(Beacham's Encyclopedia of Popular Fiction)

Among Conroy's more important themes in this novel are racism and the accompanying prejudice, religion, education, family, isolation, and maturation. Conroy the character, usually called Pat, embarks upon a two-fold quest. The first is that of achieving his own destiny, one about which he has most definite ideas. The second is the liberation of the black island children, and by extension, of their families, from the white-instituted illiteracy which binds them to their past as surely as the chains of slavery did their forefathers. The prejudice he must fight to reach his goals comes in several different forms. The school superintendent, Dr. Henry Piedmont, represents the white establishment in its purest and most deadly form. While outwardly showing an interest in Conroy and his various projects at the island school, he will not allow challenge to his established administrative procedures. Black education differs from white education, and such differences must not be challenged. Good or bad, the system remains sacrosanct.

More insidious is the prejudice of the blacks themselves. While Pat eventually gains the trust of the children and their families, he remains powerless to correct the self-silencing they exhibit. Theirs is an inheritance of well-versed subservience to the whites. They have learned not to question or criticize white policy if they want to be left alone to structure their black society as they please. As Conroy states, "The people of the island have changed very little since the Emancipation Proclamation." The children have been taught by one of their own, Mrs. Brown, a black school teacher, that they are ignorant, even retarded. She tells Pat upon first meeting him, "These people don't want to better themselves."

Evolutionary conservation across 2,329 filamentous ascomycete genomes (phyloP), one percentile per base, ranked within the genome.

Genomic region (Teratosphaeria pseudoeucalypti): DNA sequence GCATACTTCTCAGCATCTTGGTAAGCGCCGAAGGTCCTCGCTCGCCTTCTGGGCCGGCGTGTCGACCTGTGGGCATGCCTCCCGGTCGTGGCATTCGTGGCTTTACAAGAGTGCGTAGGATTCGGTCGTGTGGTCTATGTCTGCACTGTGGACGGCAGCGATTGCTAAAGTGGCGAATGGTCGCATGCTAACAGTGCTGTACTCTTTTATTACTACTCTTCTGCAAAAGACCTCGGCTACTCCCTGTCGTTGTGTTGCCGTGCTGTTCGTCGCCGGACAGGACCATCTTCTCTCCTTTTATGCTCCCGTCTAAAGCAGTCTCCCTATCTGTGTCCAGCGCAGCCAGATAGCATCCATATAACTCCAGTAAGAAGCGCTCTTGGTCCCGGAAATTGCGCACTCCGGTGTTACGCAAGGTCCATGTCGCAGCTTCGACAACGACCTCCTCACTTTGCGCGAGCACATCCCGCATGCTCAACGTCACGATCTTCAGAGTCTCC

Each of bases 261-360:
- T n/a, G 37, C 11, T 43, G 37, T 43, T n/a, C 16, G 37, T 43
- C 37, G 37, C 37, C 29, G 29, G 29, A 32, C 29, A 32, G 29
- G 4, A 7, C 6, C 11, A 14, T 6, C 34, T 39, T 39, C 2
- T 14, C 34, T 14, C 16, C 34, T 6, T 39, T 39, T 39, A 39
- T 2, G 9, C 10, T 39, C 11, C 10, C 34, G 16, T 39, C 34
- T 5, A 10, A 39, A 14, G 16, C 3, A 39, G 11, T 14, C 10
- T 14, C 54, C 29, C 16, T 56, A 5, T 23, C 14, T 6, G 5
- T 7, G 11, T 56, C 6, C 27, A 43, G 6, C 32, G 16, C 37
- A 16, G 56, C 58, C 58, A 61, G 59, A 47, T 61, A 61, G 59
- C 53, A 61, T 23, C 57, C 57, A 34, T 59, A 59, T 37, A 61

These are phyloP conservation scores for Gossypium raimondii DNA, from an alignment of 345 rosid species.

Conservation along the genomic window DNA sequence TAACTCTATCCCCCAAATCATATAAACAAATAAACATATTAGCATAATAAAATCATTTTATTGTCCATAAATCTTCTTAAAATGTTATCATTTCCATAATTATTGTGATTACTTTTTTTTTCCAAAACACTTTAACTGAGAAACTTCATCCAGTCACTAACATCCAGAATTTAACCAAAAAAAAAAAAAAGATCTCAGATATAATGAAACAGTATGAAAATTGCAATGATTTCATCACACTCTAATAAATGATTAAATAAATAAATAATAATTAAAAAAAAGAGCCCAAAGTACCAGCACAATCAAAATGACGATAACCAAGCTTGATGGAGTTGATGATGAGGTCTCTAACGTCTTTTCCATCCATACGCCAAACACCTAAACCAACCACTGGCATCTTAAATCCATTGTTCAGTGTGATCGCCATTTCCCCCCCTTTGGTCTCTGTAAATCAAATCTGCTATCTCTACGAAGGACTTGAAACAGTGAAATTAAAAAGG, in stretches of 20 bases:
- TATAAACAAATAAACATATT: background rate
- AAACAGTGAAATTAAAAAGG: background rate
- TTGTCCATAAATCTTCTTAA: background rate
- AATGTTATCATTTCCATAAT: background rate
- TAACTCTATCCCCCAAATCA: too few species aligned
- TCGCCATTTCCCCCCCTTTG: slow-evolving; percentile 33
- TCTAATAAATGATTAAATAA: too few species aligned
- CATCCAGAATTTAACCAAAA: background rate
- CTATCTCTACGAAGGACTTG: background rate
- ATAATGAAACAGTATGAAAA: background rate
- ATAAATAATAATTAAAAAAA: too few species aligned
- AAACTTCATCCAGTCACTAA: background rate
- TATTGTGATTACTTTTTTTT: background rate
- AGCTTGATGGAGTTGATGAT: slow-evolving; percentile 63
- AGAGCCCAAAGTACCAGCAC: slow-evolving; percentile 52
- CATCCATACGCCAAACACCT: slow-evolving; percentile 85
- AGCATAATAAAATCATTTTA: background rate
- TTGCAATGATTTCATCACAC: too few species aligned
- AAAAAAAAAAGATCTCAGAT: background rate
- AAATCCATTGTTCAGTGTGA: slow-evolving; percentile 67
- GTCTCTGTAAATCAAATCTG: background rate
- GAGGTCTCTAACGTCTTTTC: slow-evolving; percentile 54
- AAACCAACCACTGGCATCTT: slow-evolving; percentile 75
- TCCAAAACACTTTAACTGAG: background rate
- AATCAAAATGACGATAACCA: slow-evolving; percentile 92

The white couple who "oversee" the island, the Stones, offer the perfect example of stereotypical Southern prejudice. Mr. Stone stands ready to shoot any "niggers" or "long hair liberals" who threaten the island's security. He exhibits the curious dichotomy of willingness to aid Conroy as a fellow white, but a complete lack of sympathy toward Conroy's attempts to help the island's black inhabitants.

Conroy fills in his background for the reader, stating, "I was getting tired of my own innocence." He tells of teaching in 1968 at the Beaufort High School in 1968 when Martin Luther King was murdered. Several black girls approach him, demanding that Conroy apologize to them for King's death. Hearing the young blacks asking why whites cannot treat them "right" and "love us like Jesus taught," followed by threats to burn the city, Pat is seized by "the shadow that hovered over me, white guilt." He feels his teaching at the island school, a position which no other white teacher will consider, might serve to relieve him of that shadow.

As the story, and his relationship with the school children, develops, Pat discovers he must lose the selfish side of...

(The entire section is 1191 words.)